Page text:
Dominique Rey has been interested in style since she was five, when she remembers suffering the indignity of posing for a class photo in shoes she didn’t think matched her dress. Art lured the Winnipeg-based 37-year-old from a potential fashion design career to photography, painting, sculpture, video and performance art. But her work often, on some level, still asks: How do people choose to present themselves, and what might it mean? There are the exotic dancers primping pre-show in her award-winning photo series Selling Venus, and the ink drawing and oil paintings in Pilgrims, whose subjects each wear items of finery, like Chewbacca’s bolero jacket, or a show- girl’s opal-studded feathered headdress.
Rey has exhibited across Canada, the U.S. and Europe, while juggling a day job as a University of Manitoba art professor and pulling her weight as half of a creative- class power couple—her husband, Lancelot Coar, is an architecture professor and artist (their joint project won the regionals in the prestigious Migrating Landscapes competition).
Despite her professional sure-footedness, she’s drawn to the misfit. For the self-portrait series that made up her 2012 show Erlking, Rey donned lumpy, colourful stuffed pantyhose to become both an evil German forest creature and the unsuspecting traveller he lures: “Pantyhose are supposed to constrict and shape a woman’s body to an ideal form,” she says. “But the way I use them distorts the body into grotesque shapes, speaking to the unconscious that refuses to be constrained, leading to all kinds of mishaps and follies.”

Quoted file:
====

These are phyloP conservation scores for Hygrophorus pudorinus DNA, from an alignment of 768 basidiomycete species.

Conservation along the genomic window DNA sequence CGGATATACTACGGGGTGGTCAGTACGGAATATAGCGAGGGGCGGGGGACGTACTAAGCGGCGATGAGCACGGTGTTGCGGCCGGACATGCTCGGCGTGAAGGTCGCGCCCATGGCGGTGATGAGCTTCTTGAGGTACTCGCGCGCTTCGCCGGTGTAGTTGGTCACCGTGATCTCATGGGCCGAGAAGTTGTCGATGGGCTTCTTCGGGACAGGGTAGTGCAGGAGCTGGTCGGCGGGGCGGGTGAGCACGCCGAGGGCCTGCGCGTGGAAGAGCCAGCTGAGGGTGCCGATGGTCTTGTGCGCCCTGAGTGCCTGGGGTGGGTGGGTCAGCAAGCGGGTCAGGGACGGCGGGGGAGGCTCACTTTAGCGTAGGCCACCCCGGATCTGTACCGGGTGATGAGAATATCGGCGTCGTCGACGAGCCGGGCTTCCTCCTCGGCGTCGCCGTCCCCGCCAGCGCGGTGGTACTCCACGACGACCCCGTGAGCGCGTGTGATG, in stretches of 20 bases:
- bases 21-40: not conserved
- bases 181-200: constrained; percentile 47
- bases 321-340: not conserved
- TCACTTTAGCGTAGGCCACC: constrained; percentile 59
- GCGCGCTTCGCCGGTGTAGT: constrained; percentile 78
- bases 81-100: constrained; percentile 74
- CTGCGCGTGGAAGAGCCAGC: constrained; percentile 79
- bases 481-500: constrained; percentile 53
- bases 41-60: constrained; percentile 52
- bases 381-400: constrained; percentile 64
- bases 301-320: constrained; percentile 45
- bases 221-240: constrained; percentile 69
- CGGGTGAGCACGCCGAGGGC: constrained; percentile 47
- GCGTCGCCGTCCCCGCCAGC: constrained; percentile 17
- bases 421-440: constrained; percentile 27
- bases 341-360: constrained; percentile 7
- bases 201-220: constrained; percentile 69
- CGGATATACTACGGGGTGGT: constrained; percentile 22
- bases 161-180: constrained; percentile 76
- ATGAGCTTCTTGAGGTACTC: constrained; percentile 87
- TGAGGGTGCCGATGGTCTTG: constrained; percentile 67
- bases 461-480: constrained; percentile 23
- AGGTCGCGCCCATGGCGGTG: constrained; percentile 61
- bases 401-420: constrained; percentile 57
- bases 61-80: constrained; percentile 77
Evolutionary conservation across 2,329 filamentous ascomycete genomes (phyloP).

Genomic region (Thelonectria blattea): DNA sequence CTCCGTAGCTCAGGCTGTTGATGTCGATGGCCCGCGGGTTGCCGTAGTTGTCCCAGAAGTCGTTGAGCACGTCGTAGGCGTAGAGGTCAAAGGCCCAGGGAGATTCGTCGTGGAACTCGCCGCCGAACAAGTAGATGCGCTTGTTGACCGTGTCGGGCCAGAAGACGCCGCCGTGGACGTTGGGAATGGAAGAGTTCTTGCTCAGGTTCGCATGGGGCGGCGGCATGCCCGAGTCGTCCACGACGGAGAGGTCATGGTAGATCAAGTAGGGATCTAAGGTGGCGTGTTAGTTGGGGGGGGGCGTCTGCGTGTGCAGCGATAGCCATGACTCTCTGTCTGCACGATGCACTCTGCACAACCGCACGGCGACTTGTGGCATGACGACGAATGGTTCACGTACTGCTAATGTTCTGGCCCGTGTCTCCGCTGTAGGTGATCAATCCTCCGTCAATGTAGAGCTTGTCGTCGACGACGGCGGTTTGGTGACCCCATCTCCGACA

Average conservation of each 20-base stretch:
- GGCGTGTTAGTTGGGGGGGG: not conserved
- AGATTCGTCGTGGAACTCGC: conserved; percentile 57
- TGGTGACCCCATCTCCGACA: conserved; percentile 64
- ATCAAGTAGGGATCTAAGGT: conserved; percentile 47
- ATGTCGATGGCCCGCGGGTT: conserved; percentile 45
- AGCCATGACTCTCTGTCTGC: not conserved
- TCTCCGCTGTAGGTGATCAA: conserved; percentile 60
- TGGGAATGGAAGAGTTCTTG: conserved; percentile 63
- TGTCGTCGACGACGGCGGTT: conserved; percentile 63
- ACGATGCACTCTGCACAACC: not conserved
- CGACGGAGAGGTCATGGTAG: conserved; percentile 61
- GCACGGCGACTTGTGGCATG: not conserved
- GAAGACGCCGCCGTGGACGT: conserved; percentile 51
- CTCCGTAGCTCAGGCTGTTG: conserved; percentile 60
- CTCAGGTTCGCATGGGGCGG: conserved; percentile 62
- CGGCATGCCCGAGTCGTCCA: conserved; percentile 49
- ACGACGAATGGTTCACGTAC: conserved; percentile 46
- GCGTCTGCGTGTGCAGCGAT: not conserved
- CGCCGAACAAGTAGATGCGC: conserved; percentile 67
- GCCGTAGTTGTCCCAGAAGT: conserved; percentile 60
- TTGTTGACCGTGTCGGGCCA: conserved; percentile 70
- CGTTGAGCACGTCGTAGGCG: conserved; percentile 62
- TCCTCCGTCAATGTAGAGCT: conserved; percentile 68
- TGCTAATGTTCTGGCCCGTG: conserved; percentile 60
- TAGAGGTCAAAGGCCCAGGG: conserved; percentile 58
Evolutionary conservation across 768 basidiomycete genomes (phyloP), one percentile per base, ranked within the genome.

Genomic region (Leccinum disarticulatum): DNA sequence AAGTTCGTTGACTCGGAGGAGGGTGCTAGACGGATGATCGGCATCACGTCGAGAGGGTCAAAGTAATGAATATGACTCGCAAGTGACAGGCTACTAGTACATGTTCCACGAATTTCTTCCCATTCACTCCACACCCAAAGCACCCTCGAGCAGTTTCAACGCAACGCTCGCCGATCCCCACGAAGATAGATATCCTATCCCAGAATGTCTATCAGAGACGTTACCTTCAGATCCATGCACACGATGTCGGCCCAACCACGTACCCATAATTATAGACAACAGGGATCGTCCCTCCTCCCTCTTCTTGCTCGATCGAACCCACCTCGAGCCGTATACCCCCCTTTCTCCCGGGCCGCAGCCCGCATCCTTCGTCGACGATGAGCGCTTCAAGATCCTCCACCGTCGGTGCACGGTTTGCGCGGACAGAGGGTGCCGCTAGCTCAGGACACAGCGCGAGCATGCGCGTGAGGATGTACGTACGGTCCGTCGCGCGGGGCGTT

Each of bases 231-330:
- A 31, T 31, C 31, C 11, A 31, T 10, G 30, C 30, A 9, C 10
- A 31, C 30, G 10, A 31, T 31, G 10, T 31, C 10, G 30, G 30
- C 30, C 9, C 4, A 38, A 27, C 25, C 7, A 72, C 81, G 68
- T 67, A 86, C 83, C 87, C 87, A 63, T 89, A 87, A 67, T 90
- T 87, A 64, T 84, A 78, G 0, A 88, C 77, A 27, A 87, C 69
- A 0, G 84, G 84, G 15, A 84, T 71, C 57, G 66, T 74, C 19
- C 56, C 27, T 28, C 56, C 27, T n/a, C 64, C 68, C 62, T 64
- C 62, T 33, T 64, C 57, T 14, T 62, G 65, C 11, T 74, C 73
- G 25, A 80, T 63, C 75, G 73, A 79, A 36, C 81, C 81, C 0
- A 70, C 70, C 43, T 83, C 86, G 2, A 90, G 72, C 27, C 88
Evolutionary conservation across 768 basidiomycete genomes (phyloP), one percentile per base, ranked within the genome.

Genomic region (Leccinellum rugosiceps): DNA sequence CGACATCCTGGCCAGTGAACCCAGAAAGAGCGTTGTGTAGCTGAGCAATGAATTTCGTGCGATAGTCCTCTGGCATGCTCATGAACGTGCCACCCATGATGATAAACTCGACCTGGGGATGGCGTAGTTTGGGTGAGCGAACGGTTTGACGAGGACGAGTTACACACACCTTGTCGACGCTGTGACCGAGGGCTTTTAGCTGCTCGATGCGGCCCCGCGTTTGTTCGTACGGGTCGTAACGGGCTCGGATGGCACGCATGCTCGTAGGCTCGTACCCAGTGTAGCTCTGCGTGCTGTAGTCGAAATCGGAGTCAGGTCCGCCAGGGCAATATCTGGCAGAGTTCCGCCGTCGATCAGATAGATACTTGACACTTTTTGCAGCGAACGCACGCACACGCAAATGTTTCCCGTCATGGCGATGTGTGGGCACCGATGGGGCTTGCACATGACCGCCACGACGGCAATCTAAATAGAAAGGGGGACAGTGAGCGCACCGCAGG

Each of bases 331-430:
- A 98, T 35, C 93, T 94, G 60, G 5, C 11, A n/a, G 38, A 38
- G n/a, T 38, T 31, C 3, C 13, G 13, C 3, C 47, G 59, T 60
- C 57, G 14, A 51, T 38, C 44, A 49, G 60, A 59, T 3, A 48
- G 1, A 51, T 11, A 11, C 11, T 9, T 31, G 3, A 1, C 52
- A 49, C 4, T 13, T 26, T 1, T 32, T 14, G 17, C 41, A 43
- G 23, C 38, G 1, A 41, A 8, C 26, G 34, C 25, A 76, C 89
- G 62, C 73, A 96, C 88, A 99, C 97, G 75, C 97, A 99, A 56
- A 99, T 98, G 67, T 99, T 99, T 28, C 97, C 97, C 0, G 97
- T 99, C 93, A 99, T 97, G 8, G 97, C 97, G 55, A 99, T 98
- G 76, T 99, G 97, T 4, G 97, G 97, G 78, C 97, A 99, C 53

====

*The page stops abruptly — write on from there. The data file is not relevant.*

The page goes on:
Rey, proudly francophone, is no stranger to feeling Other. Her upcoming solo show, Strangers to Ourselves, at the Langage Plus gallery in Alma, Que. (Nov. 29–Jan. 27), borrows its title and central ideas from the post-structuralist philosopher Julia Kristeva’s book of the same name. Each large-scale “photo assemblage” is formed from cut-up pieces of old colour photos that Rey rephotographed, then reprinted on a larger scale. Yellow roses, snowy mountaintops and fishnet-clad limbs form semi-human figures with an air of both otherworldly strangeness and elegance. The collaged creatures are almost at risk of being swallowed up by their bright white back- grounds, as though lost in a snowstorm—you can feel their loneliness.
“Ultimately, a stranger is a reflection of the unfathomable depths within you that are out of your reach,” says Rey. “And if you have the courage, life is about encountering those depths with open eyes and curiosity.”